Mardi Gras Index 2009

It's been three and a half years since hurricanes Katrina and Rita, and communities across South Louisiana are still struggling to rebuild. Today revelers in the region took a breather to celebrate Mardi Gras. Thousands of people ate, danced and watched huge floats parade down Canal Street in New Orleans and down Main Streets in smaller towns across the Gulf.

But the Gulf Coast is still in crisis -- tens of thousands of people are struggling to return to places like New Orleans, to find affordable housing, and to attain decent healthcare. So this Fat Tuesday, make sure you take a moment to celebrate the Gulf's victories before getting back to the hard work of rebuilding the region.

Mardi Gras Index 2009

Louisiana's 2009 projected budget shortfall: $2 billion

Number of blighted or empty homes in New Orleans: 70,000 

Amount provided to the state of Louisiana in the American Economic Recovery and Reinvestment Act: $3.8 billion

Amount of economic stimulus Louisiana Governor Jindal has threatened to reject: $100 million

Amount by which rent increased in the metro area since Hurricane Katrina: 52 percent 

Number of families nationwide receiving Disaster Housing Assistance Program vouchers, which are scheduled to expire in March 2009: 31,000 

Percent by which school enrollment is down in New Orleans since Katrina: 23 

Number of national and local organizations that signed onto a letter calling on the Obama Administration to create a Gulf Coast Civic Works Program to rebuild communities in the region: 140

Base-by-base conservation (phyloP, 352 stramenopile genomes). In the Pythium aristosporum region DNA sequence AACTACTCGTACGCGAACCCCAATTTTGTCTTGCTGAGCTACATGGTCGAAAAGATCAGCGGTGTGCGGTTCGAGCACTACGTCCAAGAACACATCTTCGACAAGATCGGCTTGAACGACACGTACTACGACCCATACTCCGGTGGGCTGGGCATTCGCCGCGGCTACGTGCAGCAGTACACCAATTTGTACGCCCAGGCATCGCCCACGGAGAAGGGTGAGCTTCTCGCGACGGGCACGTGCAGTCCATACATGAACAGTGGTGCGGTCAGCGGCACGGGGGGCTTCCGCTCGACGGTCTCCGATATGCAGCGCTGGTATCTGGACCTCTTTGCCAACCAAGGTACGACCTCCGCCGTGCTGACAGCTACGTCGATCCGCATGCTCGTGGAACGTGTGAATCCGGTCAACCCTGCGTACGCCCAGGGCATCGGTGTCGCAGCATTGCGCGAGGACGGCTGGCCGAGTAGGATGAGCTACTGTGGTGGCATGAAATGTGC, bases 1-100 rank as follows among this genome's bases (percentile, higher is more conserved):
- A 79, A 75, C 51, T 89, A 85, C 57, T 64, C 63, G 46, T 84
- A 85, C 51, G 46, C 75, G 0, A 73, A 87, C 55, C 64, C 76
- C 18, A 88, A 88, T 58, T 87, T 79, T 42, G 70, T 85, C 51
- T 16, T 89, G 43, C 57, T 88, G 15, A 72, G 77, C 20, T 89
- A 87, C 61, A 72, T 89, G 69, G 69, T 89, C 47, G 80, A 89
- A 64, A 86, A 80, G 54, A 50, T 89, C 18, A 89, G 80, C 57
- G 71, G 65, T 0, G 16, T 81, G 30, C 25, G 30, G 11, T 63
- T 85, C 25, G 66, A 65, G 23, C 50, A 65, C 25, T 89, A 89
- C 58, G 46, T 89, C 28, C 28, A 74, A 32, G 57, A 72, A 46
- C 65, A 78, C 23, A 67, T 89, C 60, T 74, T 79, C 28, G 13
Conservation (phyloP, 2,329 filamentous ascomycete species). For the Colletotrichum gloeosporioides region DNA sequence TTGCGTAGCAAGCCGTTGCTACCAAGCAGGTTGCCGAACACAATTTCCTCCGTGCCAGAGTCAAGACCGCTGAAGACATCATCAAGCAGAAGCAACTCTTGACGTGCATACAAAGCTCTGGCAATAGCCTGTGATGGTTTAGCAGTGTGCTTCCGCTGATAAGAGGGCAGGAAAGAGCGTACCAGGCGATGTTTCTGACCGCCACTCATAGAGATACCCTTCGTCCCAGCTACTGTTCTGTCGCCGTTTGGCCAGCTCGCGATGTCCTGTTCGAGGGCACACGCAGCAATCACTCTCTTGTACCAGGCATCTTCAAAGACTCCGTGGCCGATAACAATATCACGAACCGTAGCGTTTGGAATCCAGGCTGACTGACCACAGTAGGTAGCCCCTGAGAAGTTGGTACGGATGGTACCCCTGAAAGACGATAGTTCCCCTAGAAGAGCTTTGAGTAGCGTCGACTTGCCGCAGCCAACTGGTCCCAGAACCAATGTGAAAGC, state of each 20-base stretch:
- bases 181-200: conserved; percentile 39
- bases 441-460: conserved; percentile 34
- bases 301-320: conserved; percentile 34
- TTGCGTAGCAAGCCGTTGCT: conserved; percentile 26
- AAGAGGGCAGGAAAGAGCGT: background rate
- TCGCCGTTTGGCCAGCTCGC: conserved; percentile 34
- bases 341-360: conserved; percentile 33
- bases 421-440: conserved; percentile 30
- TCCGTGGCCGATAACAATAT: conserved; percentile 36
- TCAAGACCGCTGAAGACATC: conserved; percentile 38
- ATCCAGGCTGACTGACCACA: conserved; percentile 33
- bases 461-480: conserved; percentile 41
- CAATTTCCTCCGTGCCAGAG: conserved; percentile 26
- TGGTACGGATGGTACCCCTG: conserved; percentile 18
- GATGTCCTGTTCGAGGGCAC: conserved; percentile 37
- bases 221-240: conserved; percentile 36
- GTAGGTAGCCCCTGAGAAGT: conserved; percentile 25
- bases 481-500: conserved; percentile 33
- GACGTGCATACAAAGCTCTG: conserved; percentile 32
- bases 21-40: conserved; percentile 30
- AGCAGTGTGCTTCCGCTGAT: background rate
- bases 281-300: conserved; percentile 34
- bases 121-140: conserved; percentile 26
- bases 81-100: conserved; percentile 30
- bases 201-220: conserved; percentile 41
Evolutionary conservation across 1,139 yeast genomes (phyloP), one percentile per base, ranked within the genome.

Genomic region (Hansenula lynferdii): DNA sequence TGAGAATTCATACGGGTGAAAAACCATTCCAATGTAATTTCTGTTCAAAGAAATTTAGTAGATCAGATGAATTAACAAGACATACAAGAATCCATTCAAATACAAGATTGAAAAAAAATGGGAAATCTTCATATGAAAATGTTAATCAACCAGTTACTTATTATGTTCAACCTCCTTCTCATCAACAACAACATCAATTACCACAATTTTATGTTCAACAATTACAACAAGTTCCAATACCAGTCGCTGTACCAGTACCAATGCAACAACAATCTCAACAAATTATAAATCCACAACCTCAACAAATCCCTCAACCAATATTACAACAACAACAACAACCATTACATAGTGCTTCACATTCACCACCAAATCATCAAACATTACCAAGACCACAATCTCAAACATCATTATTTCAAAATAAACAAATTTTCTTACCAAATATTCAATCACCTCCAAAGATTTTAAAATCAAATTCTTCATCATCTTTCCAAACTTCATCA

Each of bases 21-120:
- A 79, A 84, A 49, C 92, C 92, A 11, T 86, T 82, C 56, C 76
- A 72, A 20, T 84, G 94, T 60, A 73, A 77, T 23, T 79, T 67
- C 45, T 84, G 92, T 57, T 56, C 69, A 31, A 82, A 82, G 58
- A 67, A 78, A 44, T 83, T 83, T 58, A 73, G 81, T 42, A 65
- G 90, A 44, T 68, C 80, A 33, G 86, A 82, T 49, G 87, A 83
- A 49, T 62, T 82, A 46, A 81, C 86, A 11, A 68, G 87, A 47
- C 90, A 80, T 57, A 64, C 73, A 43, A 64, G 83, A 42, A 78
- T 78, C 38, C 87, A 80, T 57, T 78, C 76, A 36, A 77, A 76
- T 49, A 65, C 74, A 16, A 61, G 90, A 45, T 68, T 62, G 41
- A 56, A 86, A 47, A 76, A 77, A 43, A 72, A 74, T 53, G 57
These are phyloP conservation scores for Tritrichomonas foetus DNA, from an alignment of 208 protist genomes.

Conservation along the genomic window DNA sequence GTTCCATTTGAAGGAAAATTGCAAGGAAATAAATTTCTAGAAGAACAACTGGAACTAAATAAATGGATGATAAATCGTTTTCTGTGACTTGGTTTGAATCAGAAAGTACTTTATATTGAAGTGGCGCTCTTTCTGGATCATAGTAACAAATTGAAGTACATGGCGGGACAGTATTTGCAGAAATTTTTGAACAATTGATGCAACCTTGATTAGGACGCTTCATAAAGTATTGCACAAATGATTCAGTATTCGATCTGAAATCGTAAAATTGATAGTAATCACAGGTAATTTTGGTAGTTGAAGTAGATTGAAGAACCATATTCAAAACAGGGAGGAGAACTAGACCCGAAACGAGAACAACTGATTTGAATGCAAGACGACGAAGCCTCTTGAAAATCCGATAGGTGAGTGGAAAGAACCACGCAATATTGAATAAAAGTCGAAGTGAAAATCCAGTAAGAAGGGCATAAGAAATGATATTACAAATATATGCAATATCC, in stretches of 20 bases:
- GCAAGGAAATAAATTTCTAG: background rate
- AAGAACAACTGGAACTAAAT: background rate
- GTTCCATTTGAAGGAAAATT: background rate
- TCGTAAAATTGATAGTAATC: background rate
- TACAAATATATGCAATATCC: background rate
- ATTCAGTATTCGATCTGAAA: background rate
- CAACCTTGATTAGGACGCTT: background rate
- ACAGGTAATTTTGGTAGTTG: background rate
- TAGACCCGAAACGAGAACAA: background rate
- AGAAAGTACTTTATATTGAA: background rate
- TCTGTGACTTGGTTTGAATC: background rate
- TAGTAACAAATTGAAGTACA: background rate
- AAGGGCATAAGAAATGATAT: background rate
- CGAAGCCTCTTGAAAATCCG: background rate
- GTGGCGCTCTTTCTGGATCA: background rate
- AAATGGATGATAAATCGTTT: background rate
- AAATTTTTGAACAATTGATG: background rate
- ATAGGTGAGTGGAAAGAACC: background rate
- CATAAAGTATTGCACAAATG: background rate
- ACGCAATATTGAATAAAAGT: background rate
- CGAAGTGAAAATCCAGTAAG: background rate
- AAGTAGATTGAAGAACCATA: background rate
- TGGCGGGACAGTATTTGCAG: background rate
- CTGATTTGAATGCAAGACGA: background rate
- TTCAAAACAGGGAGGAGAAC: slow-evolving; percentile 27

Number of people that could be employed to rebuild their neighborhoods and local infrastructure in a Gulf Coast Civic Works Project: 100,000

Amount by which Louisiana's wetlands were reduced in the last century: 1,875 square miles

Percentage of residents in New Orleans' compared to pre-Katrina levels: 73.7 

Percent of Road Home recipients rebuilding in New Orleans that had insufficient resources to cover their damages: 81 

Estimated cost it would take to renovate Charity Hospital instead of building a new $1.2 billion complex in mid-town New Orleans: $484 million

Percentage decrease in the number of public housing units in New Orleans compared with the number occupied before Hurricane Katrina: 80

Federal aid meant to be available to the Gulf Coast for permanent rebuilding work that has not yet been delivered by FEMA: $3.9 billion  

All sources on file with the Institute for Southern Studies; for more information, e-mail